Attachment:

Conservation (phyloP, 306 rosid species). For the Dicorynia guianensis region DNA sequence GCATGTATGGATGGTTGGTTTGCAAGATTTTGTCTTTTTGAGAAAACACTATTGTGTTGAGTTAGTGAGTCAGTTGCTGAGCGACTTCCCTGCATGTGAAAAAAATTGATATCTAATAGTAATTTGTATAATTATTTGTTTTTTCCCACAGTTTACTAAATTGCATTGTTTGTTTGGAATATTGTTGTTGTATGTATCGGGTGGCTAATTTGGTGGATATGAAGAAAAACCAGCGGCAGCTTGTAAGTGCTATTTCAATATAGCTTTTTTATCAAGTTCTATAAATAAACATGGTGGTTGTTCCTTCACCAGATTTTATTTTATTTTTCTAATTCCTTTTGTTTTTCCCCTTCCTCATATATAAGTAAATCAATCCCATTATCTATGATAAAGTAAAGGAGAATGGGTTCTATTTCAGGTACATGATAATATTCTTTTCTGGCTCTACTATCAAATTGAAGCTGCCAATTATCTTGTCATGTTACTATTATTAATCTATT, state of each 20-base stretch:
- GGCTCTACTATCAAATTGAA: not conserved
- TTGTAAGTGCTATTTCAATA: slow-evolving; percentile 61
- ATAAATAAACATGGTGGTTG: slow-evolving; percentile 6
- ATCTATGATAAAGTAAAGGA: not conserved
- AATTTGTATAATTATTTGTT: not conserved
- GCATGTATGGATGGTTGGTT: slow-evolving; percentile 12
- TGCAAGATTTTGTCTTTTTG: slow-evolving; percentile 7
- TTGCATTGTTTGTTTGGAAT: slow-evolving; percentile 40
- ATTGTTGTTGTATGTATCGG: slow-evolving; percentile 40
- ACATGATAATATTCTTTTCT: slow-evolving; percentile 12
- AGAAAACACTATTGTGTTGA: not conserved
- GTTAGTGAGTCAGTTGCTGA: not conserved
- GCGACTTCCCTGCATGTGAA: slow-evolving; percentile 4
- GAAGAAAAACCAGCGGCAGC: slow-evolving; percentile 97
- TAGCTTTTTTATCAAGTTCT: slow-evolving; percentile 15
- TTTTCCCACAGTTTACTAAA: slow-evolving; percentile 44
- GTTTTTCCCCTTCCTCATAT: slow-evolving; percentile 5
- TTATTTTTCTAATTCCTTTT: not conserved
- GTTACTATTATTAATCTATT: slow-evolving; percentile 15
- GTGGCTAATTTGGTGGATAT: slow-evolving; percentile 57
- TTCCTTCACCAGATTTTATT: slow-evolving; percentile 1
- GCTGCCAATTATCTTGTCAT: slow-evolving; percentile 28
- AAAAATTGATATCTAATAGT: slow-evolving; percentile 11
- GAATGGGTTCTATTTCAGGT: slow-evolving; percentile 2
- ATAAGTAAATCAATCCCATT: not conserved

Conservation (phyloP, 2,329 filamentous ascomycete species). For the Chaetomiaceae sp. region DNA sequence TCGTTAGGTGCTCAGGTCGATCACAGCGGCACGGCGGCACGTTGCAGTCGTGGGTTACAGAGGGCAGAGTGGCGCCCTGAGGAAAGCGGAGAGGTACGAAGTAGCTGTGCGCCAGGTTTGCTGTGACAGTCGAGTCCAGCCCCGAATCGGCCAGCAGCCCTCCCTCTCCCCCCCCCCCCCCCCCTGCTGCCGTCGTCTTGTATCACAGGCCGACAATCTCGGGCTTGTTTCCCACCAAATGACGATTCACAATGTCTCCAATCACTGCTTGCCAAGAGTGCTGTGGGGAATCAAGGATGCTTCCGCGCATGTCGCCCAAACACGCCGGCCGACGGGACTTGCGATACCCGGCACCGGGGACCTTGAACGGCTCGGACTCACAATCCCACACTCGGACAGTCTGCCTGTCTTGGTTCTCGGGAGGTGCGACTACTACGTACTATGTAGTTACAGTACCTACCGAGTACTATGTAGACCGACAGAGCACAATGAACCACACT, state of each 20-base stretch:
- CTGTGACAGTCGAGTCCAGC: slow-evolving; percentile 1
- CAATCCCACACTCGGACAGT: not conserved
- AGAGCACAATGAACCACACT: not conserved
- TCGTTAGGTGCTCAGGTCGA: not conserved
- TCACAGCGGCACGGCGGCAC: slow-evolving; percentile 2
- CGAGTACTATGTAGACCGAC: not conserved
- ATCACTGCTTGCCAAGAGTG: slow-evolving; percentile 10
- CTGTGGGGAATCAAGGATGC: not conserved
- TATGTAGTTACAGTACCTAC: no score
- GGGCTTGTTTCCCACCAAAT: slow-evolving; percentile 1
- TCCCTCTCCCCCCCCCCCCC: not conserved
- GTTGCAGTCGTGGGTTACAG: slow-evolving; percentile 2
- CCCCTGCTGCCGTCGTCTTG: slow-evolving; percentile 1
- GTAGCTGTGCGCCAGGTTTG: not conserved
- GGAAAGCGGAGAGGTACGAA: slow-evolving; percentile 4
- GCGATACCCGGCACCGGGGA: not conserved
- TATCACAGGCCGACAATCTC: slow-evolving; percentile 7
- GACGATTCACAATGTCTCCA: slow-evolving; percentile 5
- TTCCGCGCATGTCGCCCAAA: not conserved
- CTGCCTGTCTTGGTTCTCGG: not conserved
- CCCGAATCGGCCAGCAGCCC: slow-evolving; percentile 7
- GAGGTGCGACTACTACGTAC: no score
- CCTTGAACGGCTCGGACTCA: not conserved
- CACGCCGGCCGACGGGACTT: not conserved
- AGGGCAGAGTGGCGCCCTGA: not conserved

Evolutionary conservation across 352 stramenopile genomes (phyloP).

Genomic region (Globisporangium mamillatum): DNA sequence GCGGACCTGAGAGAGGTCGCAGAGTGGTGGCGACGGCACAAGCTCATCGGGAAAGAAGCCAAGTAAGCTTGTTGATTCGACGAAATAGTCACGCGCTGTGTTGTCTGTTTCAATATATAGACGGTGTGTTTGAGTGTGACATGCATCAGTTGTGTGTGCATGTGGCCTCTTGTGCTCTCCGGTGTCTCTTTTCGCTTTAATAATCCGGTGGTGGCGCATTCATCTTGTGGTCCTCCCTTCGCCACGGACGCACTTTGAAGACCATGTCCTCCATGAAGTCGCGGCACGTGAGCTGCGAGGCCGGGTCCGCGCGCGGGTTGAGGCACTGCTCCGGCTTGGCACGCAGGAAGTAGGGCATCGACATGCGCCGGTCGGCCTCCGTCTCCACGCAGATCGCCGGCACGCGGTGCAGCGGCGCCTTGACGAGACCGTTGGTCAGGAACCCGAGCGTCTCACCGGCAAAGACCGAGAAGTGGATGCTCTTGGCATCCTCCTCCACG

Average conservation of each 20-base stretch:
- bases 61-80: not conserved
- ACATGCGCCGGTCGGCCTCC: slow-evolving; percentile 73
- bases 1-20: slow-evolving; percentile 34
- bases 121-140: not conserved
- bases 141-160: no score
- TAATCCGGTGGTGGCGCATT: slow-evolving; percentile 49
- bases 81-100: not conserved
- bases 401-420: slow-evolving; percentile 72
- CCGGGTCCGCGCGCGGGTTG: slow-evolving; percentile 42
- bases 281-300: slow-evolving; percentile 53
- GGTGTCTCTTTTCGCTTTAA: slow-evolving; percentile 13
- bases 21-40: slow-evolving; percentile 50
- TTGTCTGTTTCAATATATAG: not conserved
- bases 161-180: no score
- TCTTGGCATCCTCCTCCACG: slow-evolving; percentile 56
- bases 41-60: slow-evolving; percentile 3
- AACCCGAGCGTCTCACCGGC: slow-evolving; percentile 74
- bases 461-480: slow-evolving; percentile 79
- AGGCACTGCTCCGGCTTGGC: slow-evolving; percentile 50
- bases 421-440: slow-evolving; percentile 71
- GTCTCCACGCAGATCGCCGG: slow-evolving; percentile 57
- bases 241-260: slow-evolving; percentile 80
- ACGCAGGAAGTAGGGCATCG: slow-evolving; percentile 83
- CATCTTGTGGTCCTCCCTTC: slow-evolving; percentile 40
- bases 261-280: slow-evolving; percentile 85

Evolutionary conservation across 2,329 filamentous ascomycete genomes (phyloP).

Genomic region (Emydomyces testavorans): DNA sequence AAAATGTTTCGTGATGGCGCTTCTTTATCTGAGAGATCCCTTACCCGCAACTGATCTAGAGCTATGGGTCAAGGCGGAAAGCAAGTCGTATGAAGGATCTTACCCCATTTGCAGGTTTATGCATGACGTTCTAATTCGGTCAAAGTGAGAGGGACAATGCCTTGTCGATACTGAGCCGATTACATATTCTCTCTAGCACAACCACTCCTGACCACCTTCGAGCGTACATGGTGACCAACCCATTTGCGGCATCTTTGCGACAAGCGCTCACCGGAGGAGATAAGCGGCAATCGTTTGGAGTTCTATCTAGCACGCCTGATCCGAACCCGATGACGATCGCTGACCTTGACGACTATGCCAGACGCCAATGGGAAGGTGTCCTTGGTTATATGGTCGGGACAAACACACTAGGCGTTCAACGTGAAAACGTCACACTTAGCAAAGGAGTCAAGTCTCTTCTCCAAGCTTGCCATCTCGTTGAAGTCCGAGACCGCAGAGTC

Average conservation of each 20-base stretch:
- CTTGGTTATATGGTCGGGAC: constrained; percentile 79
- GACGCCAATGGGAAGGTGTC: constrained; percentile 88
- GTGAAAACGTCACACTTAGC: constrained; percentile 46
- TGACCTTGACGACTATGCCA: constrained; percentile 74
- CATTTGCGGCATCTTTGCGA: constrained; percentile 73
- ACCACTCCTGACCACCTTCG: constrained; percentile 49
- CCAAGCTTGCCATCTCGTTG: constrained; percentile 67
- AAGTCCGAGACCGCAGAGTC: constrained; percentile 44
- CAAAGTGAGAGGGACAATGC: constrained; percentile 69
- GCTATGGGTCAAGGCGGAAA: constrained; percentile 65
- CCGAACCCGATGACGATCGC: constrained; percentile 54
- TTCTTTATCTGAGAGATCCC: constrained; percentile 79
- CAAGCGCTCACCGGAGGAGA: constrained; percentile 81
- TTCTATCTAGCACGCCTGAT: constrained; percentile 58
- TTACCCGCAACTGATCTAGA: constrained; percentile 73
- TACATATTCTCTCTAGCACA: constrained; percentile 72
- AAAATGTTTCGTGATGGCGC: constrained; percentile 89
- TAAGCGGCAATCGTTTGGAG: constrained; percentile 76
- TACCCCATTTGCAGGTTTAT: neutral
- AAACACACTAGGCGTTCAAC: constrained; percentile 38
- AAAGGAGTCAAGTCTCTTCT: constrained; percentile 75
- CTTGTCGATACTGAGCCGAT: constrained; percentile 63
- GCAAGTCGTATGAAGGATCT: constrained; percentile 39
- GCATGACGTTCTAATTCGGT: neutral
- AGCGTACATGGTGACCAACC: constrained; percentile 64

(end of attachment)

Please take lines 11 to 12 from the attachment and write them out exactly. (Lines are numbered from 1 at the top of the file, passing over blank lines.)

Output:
- ACATGATAATATTCTTTTCT: slow-evolving; percentile 12
- AGAAAACACTATTGTGTTGA: not conserved